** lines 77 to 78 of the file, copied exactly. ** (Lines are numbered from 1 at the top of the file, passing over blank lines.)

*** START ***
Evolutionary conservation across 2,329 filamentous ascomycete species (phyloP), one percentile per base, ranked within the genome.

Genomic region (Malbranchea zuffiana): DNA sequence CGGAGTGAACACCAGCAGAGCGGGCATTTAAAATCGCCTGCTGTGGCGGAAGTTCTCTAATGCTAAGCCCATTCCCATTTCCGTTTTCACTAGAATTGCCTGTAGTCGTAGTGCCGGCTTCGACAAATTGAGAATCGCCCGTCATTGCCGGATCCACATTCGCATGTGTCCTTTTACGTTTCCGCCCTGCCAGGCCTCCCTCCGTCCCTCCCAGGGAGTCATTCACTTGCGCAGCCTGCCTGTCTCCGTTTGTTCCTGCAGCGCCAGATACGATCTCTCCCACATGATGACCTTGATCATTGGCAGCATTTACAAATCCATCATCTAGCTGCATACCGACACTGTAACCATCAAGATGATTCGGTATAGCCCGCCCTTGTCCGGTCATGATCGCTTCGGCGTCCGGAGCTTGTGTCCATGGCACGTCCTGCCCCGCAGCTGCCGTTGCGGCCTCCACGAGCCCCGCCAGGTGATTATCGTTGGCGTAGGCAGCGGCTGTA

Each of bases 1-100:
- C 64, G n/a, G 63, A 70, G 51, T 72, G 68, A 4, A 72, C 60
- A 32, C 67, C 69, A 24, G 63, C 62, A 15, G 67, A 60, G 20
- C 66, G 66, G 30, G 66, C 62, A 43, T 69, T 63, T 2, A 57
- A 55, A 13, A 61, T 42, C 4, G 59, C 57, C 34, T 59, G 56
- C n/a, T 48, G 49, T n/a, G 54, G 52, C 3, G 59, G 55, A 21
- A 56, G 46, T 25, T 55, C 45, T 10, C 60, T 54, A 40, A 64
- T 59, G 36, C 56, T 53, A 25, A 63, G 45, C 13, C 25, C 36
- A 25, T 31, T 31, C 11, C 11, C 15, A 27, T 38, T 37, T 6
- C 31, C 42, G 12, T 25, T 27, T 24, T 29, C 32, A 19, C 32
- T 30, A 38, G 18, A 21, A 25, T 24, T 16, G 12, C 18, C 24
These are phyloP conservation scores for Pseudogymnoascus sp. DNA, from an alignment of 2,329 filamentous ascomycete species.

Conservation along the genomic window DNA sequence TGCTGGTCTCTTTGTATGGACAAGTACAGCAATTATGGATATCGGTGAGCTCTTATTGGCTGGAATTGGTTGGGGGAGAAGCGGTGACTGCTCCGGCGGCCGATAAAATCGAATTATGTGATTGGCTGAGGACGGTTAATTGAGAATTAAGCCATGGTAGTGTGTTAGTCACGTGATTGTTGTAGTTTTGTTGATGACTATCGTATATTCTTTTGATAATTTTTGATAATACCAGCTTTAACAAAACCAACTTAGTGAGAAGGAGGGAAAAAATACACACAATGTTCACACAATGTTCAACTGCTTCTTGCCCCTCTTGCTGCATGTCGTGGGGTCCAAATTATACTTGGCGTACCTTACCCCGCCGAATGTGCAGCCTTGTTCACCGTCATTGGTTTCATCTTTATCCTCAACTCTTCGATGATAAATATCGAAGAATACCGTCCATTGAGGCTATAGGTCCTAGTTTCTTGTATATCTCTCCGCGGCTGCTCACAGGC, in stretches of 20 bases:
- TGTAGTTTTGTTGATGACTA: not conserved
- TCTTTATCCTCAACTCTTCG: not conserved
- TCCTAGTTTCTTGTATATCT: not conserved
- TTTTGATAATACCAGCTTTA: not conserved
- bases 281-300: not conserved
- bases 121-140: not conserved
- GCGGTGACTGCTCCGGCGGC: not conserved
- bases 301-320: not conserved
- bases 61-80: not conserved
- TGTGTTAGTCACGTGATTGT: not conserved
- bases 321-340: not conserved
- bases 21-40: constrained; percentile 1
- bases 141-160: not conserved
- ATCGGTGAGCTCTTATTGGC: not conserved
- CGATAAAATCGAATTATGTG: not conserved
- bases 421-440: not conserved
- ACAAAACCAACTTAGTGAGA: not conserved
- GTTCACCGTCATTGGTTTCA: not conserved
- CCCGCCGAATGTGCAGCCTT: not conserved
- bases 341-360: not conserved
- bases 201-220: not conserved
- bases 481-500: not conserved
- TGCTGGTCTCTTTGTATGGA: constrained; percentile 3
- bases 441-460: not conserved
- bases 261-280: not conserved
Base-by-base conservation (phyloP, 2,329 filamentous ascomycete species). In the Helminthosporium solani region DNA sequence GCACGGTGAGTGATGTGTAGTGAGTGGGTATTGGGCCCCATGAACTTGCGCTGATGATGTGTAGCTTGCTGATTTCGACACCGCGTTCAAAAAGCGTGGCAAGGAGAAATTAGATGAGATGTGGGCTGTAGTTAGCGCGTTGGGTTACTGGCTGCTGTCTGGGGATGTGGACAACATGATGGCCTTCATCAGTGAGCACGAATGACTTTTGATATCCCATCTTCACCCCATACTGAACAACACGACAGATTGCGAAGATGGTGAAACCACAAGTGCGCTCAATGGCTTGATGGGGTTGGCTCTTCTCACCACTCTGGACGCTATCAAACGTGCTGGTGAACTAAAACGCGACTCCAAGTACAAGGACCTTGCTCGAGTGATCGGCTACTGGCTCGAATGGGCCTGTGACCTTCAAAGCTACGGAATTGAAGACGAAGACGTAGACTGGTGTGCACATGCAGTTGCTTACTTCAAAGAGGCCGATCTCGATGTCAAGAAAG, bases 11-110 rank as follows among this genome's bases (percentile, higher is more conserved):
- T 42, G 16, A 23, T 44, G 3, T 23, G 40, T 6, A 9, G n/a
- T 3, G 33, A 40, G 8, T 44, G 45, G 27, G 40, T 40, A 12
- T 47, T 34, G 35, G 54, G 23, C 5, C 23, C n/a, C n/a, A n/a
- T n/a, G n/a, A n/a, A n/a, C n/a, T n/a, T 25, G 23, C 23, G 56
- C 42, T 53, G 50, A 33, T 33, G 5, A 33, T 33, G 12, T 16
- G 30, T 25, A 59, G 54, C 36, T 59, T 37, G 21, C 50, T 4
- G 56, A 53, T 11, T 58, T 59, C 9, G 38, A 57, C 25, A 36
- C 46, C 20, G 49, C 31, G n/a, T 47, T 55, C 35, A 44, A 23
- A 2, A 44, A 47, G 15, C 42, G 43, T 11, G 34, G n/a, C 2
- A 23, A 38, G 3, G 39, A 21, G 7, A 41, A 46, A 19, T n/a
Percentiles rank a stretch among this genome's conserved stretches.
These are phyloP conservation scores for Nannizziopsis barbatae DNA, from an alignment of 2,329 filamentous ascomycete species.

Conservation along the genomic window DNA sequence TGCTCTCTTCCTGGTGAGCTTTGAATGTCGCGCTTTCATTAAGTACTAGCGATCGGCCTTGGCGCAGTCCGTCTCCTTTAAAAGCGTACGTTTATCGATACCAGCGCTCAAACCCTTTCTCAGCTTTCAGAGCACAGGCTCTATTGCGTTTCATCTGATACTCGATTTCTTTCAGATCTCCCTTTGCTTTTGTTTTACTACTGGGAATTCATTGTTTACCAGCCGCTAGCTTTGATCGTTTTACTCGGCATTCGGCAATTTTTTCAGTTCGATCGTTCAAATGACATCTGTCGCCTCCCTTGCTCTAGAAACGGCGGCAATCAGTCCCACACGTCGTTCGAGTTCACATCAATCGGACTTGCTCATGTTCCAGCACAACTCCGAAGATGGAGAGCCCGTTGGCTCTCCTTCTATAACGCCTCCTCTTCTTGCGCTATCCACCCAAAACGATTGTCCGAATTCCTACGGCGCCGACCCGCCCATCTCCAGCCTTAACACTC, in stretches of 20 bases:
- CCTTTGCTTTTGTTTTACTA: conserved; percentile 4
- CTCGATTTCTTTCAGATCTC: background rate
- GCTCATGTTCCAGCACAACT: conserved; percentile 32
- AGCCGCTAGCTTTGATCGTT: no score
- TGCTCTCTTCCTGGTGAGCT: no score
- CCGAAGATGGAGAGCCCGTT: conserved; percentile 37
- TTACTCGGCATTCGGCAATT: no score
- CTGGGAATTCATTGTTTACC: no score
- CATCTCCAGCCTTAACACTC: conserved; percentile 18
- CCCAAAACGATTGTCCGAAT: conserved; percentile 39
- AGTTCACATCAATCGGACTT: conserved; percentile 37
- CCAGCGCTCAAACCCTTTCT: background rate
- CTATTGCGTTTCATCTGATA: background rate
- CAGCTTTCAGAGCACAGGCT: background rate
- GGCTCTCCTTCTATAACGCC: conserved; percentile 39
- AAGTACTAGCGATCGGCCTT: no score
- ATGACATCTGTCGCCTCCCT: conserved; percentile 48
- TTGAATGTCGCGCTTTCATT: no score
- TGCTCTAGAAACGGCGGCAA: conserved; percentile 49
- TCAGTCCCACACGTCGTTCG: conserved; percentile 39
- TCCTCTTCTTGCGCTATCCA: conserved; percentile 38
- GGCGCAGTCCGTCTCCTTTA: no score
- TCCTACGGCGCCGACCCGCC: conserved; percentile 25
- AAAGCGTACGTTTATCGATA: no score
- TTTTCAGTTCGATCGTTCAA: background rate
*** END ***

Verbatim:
- TCCTACGGCGCCGACCCGCC: conserved; percentile 25
- AAAGCGTACGTTTATCGATA: no score